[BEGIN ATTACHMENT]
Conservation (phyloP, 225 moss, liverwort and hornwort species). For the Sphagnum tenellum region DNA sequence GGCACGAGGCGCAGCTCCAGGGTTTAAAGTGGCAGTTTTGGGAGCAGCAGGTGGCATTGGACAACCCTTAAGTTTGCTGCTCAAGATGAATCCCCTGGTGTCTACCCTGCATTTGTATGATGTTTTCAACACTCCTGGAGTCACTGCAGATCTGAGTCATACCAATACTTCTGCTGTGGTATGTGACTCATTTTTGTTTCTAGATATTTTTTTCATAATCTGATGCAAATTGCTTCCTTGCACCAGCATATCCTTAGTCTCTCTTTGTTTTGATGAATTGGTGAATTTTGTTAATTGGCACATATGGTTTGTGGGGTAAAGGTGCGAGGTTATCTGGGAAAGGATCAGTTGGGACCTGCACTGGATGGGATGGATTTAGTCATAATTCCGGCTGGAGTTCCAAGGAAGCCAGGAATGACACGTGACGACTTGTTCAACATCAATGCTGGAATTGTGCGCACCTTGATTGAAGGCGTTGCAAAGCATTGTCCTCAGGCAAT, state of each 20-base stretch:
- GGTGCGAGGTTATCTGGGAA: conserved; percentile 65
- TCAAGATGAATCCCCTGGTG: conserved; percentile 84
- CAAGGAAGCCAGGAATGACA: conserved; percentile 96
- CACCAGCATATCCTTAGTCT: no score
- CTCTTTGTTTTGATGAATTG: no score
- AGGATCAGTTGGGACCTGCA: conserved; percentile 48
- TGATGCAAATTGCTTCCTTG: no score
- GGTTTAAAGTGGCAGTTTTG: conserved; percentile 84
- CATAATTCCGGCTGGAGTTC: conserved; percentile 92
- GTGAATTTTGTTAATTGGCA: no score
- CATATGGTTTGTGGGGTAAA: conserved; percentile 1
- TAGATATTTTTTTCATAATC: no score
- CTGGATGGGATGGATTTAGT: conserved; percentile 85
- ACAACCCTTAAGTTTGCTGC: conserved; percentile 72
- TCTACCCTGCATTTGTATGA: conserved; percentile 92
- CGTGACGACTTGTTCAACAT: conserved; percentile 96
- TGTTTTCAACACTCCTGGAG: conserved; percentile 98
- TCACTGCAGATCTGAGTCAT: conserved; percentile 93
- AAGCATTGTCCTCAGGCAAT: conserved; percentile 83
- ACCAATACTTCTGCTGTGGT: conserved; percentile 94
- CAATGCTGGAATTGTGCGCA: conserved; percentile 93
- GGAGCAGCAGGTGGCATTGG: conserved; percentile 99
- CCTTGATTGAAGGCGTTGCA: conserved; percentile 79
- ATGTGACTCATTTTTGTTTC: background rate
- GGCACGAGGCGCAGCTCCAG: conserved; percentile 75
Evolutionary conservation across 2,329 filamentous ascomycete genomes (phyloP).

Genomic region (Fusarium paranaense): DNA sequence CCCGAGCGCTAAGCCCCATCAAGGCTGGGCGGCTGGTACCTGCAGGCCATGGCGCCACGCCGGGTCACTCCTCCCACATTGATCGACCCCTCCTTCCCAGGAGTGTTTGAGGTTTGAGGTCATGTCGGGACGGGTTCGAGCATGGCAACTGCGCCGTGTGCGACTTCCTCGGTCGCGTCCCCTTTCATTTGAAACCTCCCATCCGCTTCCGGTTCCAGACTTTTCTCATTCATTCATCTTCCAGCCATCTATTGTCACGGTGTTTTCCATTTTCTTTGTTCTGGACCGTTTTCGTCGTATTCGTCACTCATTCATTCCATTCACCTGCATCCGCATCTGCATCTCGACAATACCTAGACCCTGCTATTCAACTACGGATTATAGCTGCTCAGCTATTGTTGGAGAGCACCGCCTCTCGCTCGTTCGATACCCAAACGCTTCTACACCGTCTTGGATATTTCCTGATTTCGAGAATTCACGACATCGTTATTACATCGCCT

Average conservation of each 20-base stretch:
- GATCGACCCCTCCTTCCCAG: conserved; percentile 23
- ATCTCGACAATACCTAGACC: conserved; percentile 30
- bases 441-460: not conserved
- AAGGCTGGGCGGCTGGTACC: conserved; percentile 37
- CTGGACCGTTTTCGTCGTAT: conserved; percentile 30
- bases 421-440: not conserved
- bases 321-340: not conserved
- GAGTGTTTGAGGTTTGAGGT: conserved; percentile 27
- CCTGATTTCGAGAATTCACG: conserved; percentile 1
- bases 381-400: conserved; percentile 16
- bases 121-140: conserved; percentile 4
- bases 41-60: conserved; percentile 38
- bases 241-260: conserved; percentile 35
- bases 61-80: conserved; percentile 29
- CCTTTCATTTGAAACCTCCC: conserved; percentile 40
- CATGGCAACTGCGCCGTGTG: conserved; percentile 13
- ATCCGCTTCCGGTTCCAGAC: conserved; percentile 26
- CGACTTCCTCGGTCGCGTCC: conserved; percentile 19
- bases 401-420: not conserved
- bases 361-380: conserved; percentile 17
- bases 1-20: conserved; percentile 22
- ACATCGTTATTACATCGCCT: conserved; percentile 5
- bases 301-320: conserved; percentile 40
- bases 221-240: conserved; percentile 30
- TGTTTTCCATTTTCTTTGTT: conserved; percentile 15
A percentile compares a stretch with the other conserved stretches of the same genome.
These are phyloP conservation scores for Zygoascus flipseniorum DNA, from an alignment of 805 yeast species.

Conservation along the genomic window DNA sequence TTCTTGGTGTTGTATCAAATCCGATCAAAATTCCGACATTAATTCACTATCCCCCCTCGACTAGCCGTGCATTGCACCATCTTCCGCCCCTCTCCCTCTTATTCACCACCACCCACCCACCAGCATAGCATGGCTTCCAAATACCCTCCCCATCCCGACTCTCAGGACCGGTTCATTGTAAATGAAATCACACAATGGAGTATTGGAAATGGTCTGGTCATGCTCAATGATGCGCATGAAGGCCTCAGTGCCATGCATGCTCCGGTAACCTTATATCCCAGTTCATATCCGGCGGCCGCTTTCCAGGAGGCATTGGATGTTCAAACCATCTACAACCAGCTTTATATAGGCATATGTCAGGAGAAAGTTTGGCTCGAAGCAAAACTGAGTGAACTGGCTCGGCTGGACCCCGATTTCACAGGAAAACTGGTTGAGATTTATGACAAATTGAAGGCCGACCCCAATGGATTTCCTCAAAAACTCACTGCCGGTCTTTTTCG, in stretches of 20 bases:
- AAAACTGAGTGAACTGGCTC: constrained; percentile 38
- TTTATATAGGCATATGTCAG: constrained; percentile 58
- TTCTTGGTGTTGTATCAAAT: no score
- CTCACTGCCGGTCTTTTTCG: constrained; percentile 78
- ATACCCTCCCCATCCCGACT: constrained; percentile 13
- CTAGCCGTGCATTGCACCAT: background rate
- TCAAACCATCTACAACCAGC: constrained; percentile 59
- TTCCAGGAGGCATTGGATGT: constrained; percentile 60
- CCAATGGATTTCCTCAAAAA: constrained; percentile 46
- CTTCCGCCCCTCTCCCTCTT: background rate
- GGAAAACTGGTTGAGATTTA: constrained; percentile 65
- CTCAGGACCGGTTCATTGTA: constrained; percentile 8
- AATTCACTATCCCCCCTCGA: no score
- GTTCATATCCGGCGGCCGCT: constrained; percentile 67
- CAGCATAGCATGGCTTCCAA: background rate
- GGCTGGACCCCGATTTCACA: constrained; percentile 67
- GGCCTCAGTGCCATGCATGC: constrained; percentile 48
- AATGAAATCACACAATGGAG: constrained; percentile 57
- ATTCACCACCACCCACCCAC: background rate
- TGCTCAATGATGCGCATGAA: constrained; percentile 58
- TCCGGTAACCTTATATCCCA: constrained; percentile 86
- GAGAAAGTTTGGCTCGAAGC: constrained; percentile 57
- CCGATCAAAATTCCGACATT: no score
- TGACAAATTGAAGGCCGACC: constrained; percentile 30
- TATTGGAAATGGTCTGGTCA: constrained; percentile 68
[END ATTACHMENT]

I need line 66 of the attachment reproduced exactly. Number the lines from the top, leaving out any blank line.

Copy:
- CCAATGGATTTCCTCAAAAA: constrained; percentile 46